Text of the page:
The Twin Records of Creation; Or Geology and Genesis: Their Perfect Harmony and Wonderful Concord


BY GEO. W. VICTOR LE VAUX. London : Lockwood & Co.
IN making the Lion of Geology and the Lamb of Genesis lie down together in the same Procustean bed, Mr. Le Vaux has naturally found it necessary to clip somewhat the claws, mane, and tail of the lion, and to somewhat elongate the lamb. And, after all, there is not so great a family resemblance between the two, we think, as to suggest the idea of twinship to anybody but Mr. Le Vaux. The process of adaptation itself is not exactly novel, but there is something original in our author’s spirit, if not his method, which gives his book a peculiar interest. He has always had, he confesses, a passion for geology ; and he enters into a description of the different geological periods — which correspond in his theory to the days of the Scriptural history of creation. — with the greatest delight in the marvels of his theme. He revels in the sea of primeval fire ; he floats enchanted on the waves of the shoreless ocean ; his fancy feeds fat upon the gigantic grasses and ferns of the era of large vegetables ; he is the intimate acquaintance of the Ichthyosaur, the Iguanodon, and the Pterodactyl. With all this, it cannot be said that he develops more than an elementary knowledge of the science he loves, or that he appears to be in any respect a learned or wise man. He writes his book with the aid of profuse quotation from the poets, and when their fancy does not supply him with facts he draws upon his own; and he believes in the sea-serpent. He does not always quote correctly, and he attributes Pope’s “ Messiah ” to Steele. He imagines that “ betimes ” is identical in meaning with at times ; and his immense megalosauric sense becomes occasionally entangled in the mammoth vegetation of his tropical language ; as, for example, when he says, in a description of the Oolitic world : —
“Far, far below, the base of the hill on which we stand is washed by the swelling billows of the Western main, the whitecrested waves breaking betimes over the rocks and shallows, as they roll to or recede from the shore. Boundless prairies, decked with an ocean of gorgeous verdure, spread out, far as the eye can reach, towards the mid-day sun. The eastern horizon is bounded by forests of gigantic pine and fern, which are woven together by thick luxuriant underwood, and the intervening plains are studded, at intervals, with circular groves of palm and shrubs.”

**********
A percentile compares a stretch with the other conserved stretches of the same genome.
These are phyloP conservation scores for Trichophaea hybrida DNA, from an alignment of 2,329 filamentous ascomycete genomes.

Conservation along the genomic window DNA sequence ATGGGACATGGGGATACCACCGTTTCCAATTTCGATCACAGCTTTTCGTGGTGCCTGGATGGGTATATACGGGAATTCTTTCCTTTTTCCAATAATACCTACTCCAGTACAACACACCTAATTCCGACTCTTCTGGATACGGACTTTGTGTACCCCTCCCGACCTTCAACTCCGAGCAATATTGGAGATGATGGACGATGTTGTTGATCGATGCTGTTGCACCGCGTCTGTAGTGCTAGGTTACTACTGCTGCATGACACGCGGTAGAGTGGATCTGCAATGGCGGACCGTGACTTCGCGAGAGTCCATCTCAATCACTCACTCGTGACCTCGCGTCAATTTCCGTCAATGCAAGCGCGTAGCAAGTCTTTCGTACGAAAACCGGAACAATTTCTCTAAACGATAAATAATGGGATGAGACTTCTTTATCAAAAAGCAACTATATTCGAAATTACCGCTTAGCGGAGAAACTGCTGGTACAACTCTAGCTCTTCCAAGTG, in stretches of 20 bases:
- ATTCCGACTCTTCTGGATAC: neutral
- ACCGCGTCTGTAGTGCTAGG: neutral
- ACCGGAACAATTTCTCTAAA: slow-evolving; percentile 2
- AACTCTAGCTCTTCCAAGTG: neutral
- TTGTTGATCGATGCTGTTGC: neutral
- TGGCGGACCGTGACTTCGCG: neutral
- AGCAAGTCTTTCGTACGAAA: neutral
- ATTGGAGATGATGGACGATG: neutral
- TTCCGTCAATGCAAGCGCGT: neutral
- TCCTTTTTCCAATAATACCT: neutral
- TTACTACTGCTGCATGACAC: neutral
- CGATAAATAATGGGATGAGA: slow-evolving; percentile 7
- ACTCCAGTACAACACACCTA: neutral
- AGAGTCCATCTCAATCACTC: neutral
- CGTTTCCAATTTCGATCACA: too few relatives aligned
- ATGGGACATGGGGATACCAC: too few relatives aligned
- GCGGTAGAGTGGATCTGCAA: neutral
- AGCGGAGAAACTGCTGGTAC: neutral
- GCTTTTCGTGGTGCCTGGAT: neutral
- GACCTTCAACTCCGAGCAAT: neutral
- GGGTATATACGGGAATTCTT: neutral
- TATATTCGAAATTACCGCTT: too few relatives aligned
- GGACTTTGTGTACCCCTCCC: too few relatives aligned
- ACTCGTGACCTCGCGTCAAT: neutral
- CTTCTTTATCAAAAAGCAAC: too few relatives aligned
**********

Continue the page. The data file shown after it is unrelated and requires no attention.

This colossal passage is preliminary to an account of an awful Oolitic mill between the Megalosaur and the Iguanodon, the champions being respectively twenty and twenty-seven yards in length, and of proportionate height and bulk. Mr, Le Vaux, in his character of special reporter, says : —
“ But terrific cries are wafted towards us on the breeze, — cries which reverberate through the mountains like the rumblings of thunder on the distant hills, — the cries of monsters about to engage in mortal combat, the ‘ war-whoop ’ of the huge Megalosaur and colossal Iguanodon. As the waves of a thousand hurricanes roll to the rock or assault the shore, so the former advances ; as a huge rock meets the mighty waves of a thousand tempests, so does the latter meet the former. As a hundred storms of winter, gloomy and dark, pour down from frowning mountains, as a hundred torrents from the hills meet, mix, and roar in the valley, so dark, so loud, impetuous, and terrible is the deadly encounter of these primeval monsters. Their roaring, their groans, resound through the vales and forests, spread over the hills, and re-echo from rock to rock. Nature seems to be hushed in fear and amazement,—every living creature flies away from the scene of encounter in confusion and terror. But lo ! the monsters have rolled over and over on the plain, — Death has raised his voice, — the tumult ceases, — one of them (the Iguanodon) has fallen a victim to the ferocious strength and superior activity of the other, and soon is his carcass partially devoured by the voracious victor.”
The fate of another champion of the primeval P. R. — the Pterodactyl — is portrayed in strokes quite as bold and massive as these : —
“ But hark ! crashing sounds resound in the brushwood ; the dumb noise of ponderous footsteps strikes the ear ; when, lo ! a gigantic animal, far larger than the largest elephant, emerges from the forest and appears on the scene. His snout is narrow and long, but of immense power, and his mouth is furnished with prodigious and terrific teeth, shaped or serrated like the teeth of a saw, those of the lower and upper jaws fitting exactly into each other. His neck is long, and his huge body is as large as the wooden horse of Troy, — as a ship of ancient times ; his legs and feet are proportionately massive and thick, — like the trunks of some gigantic oaks which have braved, in triumph, the storms of a thousand years ; and, as a whole, his dimensions are enormous beyond all conception. Onward, however, comes the king of the prairies ; forward he rushes, and with one stroke of his terrible foot— with one thrust of his powerful claws — the unwieldy teleosaurian crocodile is struck dead on the mud, and immediately devoured.”
Whatever may be thought of the direct result achieved for the reconciliation of science and revelation by Mr. Le Vaux, we imagine all his readers must agree that he has at least effected a negative good by rendering geology much more incredible than Genesis,